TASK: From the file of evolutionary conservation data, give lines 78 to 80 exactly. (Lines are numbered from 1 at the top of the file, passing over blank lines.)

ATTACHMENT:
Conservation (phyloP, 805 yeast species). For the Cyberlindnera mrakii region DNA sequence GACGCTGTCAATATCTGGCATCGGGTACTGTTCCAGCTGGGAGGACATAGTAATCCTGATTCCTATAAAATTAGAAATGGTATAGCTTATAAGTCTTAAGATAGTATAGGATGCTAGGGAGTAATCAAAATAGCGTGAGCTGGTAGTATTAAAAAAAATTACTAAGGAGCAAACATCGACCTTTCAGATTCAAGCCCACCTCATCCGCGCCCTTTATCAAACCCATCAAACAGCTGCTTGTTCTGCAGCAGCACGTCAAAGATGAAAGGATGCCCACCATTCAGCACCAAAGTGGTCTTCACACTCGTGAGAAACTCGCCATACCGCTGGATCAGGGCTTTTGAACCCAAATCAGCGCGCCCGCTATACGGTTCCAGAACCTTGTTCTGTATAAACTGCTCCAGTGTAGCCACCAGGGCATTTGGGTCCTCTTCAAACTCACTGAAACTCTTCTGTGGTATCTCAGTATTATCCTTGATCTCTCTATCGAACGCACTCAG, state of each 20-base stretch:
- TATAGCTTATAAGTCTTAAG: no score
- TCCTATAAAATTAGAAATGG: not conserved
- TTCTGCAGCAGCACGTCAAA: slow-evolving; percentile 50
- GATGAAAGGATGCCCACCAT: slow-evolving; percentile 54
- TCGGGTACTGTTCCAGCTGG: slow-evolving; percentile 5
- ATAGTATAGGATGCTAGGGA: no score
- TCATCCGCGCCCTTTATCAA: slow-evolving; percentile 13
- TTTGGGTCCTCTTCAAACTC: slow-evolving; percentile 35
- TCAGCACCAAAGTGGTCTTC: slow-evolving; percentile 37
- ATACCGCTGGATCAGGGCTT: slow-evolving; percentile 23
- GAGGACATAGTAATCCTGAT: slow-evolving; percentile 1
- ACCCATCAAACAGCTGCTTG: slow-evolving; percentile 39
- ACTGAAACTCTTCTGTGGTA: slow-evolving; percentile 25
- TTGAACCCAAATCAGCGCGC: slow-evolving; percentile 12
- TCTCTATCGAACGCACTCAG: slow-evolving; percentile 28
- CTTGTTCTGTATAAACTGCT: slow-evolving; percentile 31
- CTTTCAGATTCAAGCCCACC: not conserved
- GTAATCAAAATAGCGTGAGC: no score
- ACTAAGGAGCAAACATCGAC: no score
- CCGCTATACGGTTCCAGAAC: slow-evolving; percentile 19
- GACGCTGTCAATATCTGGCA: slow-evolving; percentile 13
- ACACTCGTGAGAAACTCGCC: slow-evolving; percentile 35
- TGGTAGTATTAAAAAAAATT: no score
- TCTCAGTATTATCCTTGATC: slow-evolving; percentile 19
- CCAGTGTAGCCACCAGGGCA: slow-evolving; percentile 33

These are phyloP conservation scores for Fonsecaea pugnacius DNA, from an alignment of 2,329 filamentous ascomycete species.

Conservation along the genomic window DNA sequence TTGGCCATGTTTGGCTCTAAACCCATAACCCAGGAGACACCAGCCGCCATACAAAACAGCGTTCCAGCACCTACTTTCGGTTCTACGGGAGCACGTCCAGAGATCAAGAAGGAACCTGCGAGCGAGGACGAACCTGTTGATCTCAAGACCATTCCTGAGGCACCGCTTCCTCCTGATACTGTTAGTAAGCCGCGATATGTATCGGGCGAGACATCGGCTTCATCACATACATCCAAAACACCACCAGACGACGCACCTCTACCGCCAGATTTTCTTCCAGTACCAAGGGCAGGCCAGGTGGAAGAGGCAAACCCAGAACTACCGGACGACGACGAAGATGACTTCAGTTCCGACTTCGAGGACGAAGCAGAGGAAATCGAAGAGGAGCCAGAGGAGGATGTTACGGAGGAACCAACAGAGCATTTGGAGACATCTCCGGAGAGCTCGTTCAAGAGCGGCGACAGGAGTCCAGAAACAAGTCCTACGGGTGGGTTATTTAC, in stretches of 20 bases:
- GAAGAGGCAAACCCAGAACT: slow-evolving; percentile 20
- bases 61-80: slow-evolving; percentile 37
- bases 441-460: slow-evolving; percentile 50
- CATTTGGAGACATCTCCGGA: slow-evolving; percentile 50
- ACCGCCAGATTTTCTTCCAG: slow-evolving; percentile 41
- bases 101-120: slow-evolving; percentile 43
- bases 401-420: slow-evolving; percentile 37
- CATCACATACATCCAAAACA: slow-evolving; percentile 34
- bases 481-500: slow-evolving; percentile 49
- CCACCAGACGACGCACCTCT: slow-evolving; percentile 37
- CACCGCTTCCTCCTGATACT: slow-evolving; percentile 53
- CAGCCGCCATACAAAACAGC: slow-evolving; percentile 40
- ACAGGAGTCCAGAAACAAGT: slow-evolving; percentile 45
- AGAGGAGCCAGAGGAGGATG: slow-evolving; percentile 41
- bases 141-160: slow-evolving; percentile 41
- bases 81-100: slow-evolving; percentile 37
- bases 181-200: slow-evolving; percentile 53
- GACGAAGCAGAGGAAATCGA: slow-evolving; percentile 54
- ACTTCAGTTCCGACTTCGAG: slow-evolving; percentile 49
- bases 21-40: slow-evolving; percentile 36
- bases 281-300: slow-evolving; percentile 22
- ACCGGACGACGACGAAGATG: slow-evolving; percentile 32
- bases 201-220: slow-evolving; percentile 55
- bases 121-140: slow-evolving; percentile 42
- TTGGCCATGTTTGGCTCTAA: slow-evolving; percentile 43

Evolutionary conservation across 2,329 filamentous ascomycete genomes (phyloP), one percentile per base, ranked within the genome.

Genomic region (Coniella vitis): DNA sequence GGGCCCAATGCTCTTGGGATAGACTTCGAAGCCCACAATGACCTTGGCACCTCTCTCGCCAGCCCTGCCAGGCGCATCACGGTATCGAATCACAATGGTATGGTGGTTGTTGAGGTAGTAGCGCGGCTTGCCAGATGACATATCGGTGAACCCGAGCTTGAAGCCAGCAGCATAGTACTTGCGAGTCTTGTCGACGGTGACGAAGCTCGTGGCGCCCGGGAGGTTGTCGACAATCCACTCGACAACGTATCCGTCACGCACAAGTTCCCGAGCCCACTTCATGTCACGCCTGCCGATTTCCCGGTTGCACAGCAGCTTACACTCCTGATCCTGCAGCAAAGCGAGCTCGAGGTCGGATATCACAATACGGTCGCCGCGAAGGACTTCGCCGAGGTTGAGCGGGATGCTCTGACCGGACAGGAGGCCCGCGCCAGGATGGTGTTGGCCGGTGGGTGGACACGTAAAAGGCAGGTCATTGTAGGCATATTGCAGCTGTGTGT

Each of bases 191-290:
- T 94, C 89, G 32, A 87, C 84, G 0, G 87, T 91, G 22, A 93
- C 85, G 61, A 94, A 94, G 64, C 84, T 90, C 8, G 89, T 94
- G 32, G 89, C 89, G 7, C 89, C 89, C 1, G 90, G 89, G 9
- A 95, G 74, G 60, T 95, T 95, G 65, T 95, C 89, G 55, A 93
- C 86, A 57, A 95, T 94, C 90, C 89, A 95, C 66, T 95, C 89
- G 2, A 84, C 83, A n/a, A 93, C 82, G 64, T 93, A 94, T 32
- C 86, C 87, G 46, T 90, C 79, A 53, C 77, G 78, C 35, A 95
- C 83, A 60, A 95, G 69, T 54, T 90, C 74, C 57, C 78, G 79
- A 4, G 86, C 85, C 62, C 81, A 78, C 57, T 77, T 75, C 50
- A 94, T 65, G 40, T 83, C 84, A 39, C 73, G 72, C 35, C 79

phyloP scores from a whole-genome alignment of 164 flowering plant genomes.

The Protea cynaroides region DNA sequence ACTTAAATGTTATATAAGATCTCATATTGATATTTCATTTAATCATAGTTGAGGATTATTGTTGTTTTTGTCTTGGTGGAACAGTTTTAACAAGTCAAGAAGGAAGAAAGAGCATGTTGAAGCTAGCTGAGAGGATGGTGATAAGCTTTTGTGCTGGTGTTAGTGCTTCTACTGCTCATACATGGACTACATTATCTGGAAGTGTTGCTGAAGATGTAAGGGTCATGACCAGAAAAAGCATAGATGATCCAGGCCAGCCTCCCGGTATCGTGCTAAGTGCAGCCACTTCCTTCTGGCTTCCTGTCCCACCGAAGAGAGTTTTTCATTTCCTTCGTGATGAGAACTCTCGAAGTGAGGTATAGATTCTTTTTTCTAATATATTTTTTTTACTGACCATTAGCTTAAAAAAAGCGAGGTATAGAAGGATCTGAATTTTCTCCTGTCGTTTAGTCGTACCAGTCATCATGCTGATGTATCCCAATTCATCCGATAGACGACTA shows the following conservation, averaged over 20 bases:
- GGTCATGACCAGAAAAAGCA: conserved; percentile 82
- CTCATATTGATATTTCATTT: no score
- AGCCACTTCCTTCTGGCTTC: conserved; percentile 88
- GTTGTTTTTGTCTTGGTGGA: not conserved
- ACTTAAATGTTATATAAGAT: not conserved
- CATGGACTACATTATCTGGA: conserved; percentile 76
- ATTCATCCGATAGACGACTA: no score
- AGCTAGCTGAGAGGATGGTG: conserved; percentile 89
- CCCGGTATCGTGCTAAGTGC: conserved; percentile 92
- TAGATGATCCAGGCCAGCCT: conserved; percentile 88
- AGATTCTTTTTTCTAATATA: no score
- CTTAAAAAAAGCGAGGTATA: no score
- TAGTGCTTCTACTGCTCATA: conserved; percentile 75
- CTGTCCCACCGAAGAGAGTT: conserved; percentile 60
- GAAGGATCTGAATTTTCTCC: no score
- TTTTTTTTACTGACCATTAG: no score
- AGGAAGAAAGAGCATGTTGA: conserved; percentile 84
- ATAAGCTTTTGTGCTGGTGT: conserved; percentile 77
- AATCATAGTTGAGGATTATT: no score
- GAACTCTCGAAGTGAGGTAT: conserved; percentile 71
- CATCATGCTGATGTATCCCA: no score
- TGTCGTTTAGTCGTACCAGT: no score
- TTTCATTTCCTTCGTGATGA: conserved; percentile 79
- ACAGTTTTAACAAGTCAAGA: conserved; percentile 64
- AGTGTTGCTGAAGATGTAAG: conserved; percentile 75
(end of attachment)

- TAGATGATCCAGGCCAGCCT: conserved; percentile 88
- AGATTCTTTTTTCTAATATA: no score
- CTTAAAAAAAGCGAGGTATA: no score